I had a friend in high school named Blake. Blake was one of the nicest guys you'll ever meet and also drove the most stereotypical redneck truck imaginable (1979 Chevy pickup, lifted 6 inches with 33" tires, Flowmasters, and a carburetor that was way too big). Blake also got really nervous when he went on dates. So nervous in fact that he would sometimes have to excuse himself during the date so that he could go puke. I'm not a terribly nervous person by nature, but there are a few things in life will give me the Blakes. Those things include but are not limited to: getting married, drinking the water in Mexico, and going to the dyno.
My appointment with Church Auto Testing was at 2PM on Friday, so I worked a half day. Even though Grace has run reasonably well for the past 2 years almost, that whole morning doomsday scenarios ran through my head. I was about 50% sure that the head gasket would go, or the intake manifold endcaps would pop off, or the driveshaft would rip itself in half, or...
The time eventually came and I met my buddy Vaughn for lunch and after a good 'merican burger we drove down to Church. Church is just off the 110 freeway in the Port of Los Angeles. As a side note, I love ports. I could just hang out there for hours and watch ships come in. My wife thinks I'm crazy, but who doesn't love cargo ships and shipping containers?? I've got a friend who loves them so much, he's building a house out of one!
We arrived a little early and Shawn, the tuner, was still out to lunch, so we pulled in and looked around. Inside the shop sat more than a few performance cars. Besides the cars in storage there were just two dynos in the shop. Church has been around for 15 years and does nothing but tuning. They use DynaPack dynos which is one of the reasons I chose them to tune my car. A lot of shops use DynoJet dynos, which are an inertial dyno. This means that the dyno doesn't have the ability to hold the engine at a steady speed or load, and as such, is not useful for tuning part throttle or part load. Dynapack dynos connect directly to the hubs of the car, which meant that we had to remove the wheels to mount the car on the dyno. Unfortunately the rear wheels on my car are a huge pain in the arse to remove and even worse to re-install, so prior to going to the dyno I mounted a set of skinny trailer tires to the rear that I had borrowed from Vaughn.
Once we were mounted up, the tuning began. Shawn started tuning for with the 91 octane gas that was in the tank. First he roughed in the low load and part throttle area of the map, and then got the acceleration enrichment dialed in. This took about about 30 minutes. Now we could start some full power runs so we started at the base boost of 10 PSI. When this came out at 242 HP / 238 lb-ft, the nervousness was gone and I knew that this was going to be a good, puke free dyno day!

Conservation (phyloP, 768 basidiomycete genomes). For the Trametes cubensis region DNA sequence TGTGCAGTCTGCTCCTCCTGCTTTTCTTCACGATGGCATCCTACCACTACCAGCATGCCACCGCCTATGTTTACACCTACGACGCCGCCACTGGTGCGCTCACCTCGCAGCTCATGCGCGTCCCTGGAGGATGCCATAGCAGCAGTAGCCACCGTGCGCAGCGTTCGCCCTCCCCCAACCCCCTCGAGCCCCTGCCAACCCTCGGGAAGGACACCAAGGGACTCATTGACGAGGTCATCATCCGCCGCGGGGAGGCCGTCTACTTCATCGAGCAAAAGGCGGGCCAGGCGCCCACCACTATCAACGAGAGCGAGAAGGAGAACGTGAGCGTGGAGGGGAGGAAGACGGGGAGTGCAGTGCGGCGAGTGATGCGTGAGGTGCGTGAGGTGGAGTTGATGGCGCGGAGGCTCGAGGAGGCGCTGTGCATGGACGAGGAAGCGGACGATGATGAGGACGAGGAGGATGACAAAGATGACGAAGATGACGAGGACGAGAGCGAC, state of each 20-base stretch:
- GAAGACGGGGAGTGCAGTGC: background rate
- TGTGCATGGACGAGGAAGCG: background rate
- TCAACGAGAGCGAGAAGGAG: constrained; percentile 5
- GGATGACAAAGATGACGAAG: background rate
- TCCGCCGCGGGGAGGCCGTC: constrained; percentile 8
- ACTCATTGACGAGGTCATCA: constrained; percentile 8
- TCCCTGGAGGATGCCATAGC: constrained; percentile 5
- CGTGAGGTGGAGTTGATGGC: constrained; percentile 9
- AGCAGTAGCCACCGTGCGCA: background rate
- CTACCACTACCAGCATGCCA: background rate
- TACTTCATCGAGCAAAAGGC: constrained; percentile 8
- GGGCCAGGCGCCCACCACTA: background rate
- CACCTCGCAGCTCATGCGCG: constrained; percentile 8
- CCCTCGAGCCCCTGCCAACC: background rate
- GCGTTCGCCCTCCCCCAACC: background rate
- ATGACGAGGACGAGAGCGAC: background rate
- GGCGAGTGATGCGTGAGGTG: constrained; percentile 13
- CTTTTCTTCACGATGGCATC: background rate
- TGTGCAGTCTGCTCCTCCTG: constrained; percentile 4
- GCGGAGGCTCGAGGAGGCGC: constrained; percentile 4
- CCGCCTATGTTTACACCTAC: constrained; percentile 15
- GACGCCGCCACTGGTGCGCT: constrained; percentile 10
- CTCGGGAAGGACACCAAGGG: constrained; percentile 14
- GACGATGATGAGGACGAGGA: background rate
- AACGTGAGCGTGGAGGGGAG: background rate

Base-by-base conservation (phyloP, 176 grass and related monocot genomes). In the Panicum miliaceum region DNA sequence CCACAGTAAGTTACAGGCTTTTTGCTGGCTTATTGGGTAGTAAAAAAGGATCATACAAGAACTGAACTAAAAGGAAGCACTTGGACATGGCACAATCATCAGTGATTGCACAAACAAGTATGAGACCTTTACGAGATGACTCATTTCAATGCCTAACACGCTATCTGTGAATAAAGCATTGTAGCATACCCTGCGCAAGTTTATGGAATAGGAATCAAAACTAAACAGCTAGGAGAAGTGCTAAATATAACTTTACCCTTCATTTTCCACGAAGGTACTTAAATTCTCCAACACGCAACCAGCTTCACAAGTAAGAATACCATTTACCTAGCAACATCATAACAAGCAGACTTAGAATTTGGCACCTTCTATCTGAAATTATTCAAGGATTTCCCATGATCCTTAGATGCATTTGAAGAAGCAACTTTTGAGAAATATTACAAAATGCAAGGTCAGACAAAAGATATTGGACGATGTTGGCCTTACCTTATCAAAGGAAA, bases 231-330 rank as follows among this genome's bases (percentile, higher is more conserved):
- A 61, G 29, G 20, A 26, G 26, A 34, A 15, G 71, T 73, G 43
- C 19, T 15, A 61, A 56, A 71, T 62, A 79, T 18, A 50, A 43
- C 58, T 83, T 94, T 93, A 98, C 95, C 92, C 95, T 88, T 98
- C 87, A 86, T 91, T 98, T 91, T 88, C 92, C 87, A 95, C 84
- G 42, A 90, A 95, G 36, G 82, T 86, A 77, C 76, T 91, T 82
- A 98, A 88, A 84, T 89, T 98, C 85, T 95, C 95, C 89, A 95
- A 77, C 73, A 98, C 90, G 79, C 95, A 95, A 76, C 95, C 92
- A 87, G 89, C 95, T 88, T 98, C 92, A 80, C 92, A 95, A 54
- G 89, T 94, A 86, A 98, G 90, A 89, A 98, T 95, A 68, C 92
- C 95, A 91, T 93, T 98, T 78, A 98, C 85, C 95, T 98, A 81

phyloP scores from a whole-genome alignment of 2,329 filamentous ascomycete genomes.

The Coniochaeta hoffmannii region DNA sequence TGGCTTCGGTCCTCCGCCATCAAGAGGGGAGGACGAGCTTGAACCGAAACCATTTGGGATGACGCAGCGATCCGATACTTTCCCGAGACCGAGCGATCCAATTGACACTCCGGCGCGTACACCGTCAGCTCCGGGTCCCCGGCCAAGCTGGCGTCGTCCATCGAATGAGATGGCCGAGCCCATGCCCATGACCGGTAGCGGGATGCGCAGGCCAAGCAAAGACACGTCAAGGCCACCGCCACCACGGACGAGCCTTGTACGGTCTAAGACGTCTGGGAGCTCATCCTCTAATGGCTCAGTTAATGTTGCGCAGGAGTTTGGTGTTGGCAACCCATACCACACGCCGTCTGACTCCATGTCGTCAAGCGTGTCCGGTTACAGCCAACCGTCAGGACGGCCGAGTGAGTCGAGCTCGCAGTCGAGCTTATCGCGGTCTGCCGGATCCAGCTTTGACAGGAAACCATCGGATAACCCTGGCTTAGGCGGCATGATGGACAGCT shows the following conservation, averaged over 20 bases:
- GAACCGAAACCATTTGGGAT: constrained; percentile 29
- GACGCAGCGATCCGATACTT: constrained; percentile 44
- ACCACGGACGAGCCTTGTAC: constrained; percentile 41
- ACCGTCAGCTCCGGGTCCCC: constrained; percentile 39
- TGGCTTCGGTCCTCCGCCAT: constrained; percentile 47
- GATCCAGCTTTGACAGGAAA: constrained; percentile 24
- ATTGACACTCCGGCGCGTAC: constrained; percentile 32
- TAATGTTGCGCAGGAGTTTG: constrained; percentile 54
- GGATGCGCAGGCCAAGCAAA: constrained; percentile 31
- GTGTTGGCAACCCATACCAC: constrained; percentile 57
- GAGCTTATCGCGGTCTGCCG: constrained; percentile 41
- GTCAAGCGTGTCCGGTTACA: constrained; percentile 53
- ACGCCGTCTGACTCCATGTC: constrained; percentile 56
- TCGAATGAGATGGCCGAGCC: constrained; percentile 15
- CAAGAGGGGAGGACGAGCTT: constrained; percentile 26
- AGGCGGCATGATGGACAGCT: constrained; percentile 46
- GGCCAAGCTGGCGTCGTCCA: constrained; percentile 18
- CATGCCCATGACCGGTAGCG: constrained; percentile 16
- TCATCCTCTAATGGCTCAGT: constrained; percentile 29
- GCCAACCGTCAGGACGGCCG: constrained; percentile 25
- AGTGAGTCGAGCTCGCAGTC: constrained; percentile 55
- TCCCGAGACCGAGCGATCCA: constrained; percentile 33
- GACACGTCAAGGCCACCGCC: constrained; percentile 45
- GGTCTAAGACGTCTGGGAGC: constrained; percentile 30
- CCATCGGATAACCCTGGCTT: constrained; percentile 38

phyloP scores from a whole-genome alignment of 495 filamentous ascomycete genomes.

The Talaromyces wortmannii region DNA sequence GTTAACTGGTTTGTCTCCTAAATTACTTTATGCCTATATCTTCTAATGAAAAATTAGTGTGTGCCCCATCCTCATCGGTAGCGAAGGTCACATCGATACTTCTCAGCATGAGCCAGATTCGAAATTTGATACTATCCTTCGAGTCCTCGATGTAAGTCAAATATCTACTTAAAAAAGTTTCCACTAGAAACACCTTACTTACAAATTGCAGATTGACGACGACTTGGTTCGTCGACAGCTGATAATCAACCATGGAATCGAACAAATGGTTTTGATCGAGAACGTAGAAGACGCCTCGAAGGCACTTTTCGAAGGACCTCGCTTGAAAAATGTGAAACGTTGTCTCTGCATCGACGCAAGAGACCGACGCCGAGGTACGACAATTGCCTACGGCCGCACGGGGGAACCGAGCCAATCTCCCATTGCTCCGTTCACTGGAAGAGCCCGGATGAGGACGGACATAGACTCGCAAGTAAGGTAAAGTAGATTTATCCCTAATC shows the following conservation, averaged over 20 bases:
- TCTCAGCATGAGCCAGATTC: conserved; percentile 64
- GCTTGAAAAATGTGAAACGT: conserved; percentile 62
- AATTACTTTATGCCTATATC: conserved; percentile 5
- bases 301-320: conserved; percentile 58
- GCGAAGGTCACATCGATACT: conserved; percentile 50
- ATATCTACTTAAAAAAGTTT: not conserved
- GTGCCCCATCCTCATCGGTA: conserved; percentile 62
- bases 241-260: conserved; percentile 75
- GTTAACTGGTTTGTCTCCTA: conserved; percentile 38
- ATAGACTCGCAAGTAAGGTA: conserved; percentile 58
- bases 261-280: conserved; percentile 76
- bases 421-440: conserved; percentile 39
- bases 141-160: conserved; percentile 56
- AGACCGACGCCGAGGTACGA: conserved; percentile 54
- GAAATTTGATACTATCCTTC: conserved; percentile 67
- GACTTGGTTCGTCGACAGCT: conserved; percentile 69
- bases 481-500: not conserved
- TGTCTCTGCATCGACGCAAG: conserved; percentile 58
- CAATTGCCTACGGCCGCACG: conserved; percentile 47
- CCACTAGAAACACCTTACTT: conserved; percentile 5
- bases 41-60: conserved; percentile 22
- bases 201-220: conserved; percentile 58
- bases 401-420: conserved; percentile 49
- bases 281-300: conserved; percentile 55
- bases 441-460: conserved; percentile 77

After a few runs we worked up to 17 PSI, this is the video for the run:
I suppose we could have kept going, but I wanted to keep the the tune conservative, and I figured 320 HP was sufficient. Vaughn and I then drained the fuel tank of all the 91 and added 12 gallons of e85. The flex fuel sensor read about 75% ethanol. This pretty normal for e85, which is rarely actually 85% ethanol. When we restarted the engine it ran a little rough, but after a few minutes of tuning all was well.
Shawn set the boost to 20 PSI and attempted a pull. At about 4500 RPM he shut it down because it started to run out of fuel flow. This was a little strange because the fuel system should have been able to keep up. Shawn had me attach a fuel pressure gauge to the pressure regulator and watch as he made another pull. I saw that as RPMs got above about 4000 RPM, the pressure began to drop. This told us that while the injectors should be large enough, the fuel pump was not providing enough flow to keep up.
Despite the fuel flow problem, Grace made 348 HP and 378 lb-ft by about 5000, which I considered to be freaking rad. With sufficient fuel flow Shawn thinks 380 HP / 400 lb-ft is easily achievable. He dialed the boost on e85 back to avoid any damage, so at about 10 PSI, it's making 275 HP and 270 lb-ft.
But enough about the numbers, let's talk about the shape of the torque and power curves. I had initially intended on sweeping cam timing to find the best setting. After the first few runs, I got a pretty good idea of what the curve looked like. For any given boost level, peak torque is at about 4600 RPM, and peak HP is reached right around 6000 RPM. This isn't a terribly wide spread in peaks, but once full boost is reached, the torque curve is reasonably flat. I have to also remember that this engine was designed the same time John Fogerty was hitchhiking home from Woodstock, so it's not going to have the same mesa shaped torque curve as a variable-timing twin-cam motor designed in a new-fangled CFD program. That said, I was pretty happy with the horsepower peaking at 6000 RPM, so I didn't feel a need to mess with the cam timing.
My turbo, a Borg-Warner EFR series turbo, marketed as a responsive, and early spooling turbo. I run the 6258, which is the baby of the bunch topping out at only 450 flywheel horsepower. As you can see on gasoline, it reaches full boost (17 PSI) by about 3300 RPM. On e85, the spool happens a bit quicker, but with the higher 20 PSI max boost, it is reached at about the same 3300 RPM. For a Ford 2.3L that should ultimately put down 380 HP to the wheel, I think full boost at 3300 RPM is pretty awesome.
I arrived just before 2PM, but didn't get tuning until about 2:30. We spent about an hour and a half on the dyno which cost me $550. Dyno tuning is never cheap, but with a good tuner it is money well spent. All in all, I'm very happy with the result: Grace made plenty of power, didn't leave any ventilation holes in the side of the engine block, and I didn't puke.
|That face when your engine doesn't blow up on the dyno, and makes more power than you expected|